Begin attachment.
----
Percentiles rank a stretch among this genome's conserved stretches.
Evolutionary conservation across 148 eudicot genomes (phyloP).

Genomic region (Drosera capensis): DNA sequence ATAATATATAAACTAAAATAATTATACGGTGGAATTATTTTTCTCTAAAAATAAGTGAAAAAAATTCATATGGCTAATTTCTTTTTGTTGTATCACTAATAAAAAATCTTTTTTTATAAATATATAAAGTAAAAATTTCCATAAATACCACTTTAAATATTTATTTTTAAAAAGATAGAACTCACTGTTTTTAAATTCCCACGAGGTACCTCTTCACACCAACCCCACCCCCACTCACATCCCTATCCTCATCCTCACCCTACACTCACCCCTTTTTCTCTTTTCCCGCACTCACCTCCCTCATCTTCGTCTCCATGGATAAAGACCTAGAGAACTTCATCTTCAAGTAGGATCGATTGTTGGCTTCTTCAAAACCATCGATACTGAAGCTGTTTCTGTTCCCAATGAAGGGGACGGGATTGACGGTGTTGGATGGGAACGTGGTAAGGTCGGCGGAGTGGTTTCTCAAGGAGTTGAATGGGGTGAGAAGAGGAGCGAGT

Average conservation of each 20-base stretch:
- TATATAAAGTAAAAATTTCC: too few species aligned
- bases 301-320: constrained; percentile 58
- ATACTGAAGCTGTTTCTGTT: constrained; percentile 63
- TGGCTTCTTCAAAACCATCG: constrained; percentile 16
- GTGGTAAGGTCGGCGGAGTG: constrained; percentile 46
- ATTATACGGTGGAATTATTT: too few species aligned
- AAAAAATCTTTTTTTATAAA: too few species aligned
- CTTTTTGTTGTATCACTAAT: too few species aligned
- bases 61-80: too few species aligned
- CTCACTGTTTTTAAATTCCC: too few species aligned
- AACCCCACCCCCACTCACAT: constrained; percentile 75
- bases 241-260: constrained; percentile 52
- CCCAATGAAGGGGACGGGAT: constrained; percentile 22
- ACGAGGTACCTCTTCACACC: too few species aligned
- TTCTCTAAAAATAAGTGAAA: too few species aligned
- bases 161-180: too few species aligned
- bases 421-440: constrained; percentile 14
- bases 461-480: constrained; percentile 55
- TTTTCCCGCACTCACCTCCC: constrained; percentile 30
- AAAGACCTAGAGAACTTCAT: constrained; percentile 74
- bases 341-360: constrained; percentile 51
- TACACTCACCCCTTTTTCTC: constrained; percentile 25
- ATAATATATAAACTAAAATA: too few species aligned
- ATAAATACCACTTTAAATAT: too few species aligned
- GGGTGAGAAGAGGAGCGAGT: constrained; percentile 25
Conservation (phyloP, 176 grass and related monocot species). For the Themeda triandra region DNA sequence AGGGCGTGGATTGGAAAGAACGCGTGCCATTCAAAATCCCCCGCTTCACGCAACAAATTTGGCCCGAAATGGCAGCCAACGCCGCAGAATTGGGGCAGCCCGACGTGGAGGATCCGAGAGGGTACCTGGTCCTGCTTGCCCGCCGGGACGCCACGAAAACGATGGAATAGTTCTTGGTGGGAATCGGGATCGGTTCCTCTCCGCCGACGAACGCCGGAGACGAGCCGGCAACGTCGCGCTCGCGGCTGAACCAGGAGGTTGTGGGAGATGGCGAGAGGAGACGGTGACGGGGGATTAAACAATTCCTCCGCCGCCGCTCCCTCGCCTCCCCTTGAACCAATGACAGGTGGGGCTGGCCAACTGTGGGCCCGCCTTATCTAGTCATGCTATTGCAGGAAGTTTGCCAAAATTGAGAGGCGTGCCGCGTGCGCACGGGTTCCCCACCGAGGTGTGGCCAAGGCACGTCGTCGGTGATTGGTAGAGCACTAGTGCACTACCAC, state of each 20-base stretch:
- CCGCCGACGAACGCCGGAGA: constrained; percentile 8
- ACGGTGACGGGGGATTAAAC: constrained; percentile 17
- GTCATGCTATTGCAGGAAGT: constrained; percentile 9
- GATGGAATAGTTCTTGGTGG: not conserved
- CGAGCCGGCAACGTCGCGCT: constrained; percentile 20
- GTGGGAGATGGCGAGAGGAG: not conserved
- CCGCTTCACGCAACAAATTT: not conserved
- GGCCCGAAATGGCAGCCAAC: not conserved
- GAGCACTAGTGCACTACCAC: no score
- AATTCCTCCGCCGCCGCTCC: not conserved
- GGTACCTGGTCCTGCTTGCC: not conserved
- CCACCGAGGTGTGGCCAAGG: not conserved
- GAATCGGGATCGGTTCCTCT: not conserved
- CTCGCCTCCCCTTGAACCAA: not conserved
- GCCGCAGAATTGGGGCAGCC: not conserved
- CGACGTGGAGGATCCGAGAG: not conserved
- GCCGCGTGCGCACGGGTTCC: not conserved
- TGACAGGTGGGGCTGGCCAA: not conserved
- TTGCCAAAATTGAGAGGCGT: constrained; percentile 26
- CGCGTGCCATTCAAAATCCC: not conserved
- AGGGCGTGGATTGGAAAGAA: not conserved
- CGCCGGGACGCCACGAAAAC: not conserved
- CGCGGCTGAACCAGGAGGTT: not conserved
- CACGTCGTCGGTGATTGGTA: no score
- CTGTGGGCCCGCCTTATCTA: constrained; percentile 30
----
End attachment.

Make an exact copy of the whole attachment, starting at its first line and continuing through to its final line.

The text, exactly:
Percentiles rank a stretch among this genome's conserved stretches.
Evolutionary conservation across 148 eudicot genomes (phyloP).

Genomic region (Drosera capensis): DNA sequence ATAATATATAAACTAAAATAATTATACGGTGGAATTATTTTTCTCTAAAAATAAGTGAAAAAAATTCATATGGCTAATTTCTTTTTGTTGTATCACTAATAAAAAATCTTTTTTTATAAATATATAAAGTAAAAATTTCCATAAATACCACTTTAAATATTTATTTTTAAAAAGATAGAACTCACTGTTTTTAAATTCCCACGAGGTACCTCTTCACACCAACCCCACCCCCACTCACATCCCTATCCTCATCCTCACCCTACACTCACCCCTTTTTCTCTTTTCCCGCACTCACCTCCCTCATCTTCGTCTCCATGGATAAAGACCTAGAGAACTTCATCTTCAAGTAGGATCGATTGTTGGCTTCTTCAAAACCATCGATACTGAAGCTGTTTCTGTTCCCAATGAAGGGGACGGGATTGACGGTGTTGGATGGGAACGTGGTAAGGTCGGCGGAGTGGTTTCTCAAGGAGTTGAATGGGGTGAGAAGAGGAGCGAGT

Average conservation of each 20-base stretch:
- TATATAAAGTAAAAATTTCC: too few species aligned
- bases 301-320: constrained; percentile 58
- ATACTGAAGCTGTTTCTGTT: constrained; percentile 63
- TGGCTTCTTCAAAACCATCG: constrained; percentile 16
- GTGGTAAGGTCGGCGGAGTG: constrained; percentile 46
- ATTATACGGTGGAATTATTT: too few species aligned
- AAAAAATCTTTTTTTATAAA: too few species aligned
- CTTTTTGTTGTATCACTAAT: too few species aligned
- bases 61-80: too few species aligned
- CTCACTGTTTTTAAATTCCC: too few species aligned
- AACCCCACCCCCACTCACAT: constrained; percentile 75
- bases 241-260: constrained; percentile 52
- CCCAATGAAGGGGACGGGAT: constrained; percentile 22
- ACGAGGTACCTCTTCACACC: too few species aligned
- TTCTCTAAAAATAAGTGAAA: too few species aligned
- bases 161-180: too few species aligned
- bases 421-440: constrained; percentile 14
- bases 461-480: constrained; percentile 55
- TTTTCCCGCACTCACCTCCC: constrained; percentile 30
- AAAGACCTAGAGAACTTCAT: constrained; percentile 74
- bases 341-360: constrained; percentile 51
- TACACTCACCCCTTTTTCTC: constrained; percentile 25
- ATAATATATAAACTAAAATA: too few species aligned
- ATAAATACCACTTTAAATAT: too few species aligned
- GGGTGAGAAGAGGAGCGAGT: constrained; percentile 25
Conservation (phyloP, 176 grass and related monocot species). For the Themeda triandra region DNA sequence AGGGCGTGGATTGGAAAGAACGCGTGCCATTCAAAATCCCCCGCTTCACGCAACAAATTTGGCCCGAAATGGCAGCCAACGCCGCAGAATTGGGGCAGCCCGACGTGGAGGATCCGAGAGGGTACCTGGTCCTGCTTGCCCGCCGGGACGCCACGAAAACGATGGAATAGTTCTTGGTGGGAATCGGGATCGGTTCCTCTCCGCCGACGAACGCCGGAGACGAGCCGGCAACGTCGCGCTCGCGGCTGAACCAGGAGGTTGTGGGAGATGGCGAGAGGAGACGGTGACGGGGGATTAAACAATTCCTCCGCCGCCGCTCCCTCGCCTCCCCTTGAACCAATGACAGGTGGGGCTGGCCAACTGTGGGCCCGCCTTATCTAGTCATGCTATTGCAGGAAGTTTGCCAAAATTGAGAGGCGTGCCGCGTGCGCACGGGTTCCCCACCGAGGTGTGGCCAAGGCACGTCGTCGGTGATTGGTAGAGCACTAGTGCACTACCAC, state of each 20-base stretch:
- CCGCCGACGAACGCCGGAGA: constrained; percentile 8
- ACGGTGACGGGGGATTAAAC: constrained; percentile 17
- GTCATGCTATTGCAGGAAGT: constrained; percentile 9
- GATGGAATAGTTCTTGGTGG: not conserved
- CGAGCCGGCAACGTCGCGCT: constrained; percentile 20
- GTGGGAGATGGCGAGAGGAG: not conserved
- CCGCTTCACGCAACAAATTT: not conserved
- GGCCCGAAATGGCAGCCAAC: not conserved
- GAGCACTAGTGCACTACCAC: no score
- AATTCCTCCGCCGCCGCTCC: not conserved
- GGTACCTGGTCCTGCTTGCC: not conserved
- CCACCGAGGTGTGGCCAAGG: not conserved
- GAATCGGGATCGGTTCCTCT: not conserved
- CTCGCCTCCCCTTGAACCAA: not conserved
- GCCGCAGAATTGGGGCAGCC: not conserved
- CGACGTGGAGGATCCGAGAG: not conserved
- GCCGCGTGCGCACGGGTTCC: not conserved
- TGACAGGTGGGGCTGGCCAA: not conserved
- TTGCCAAAATTGAGAGGCGT: constrained; percentile 26
- CGCGTGCCATTCAAAATCCC: not conserved
- AGGGCGTGGATTGGAAAGAA: not conserved
- CGCCGGGACGCCACGAAAAC: not conserved
- CGCGGCTGAACCAGGAGGTT: not conserved
- CACGTCGTCGGTGATTGGTA: no score
- CTGTGGGCCCGCCTTATCTA: constrained; percentile 30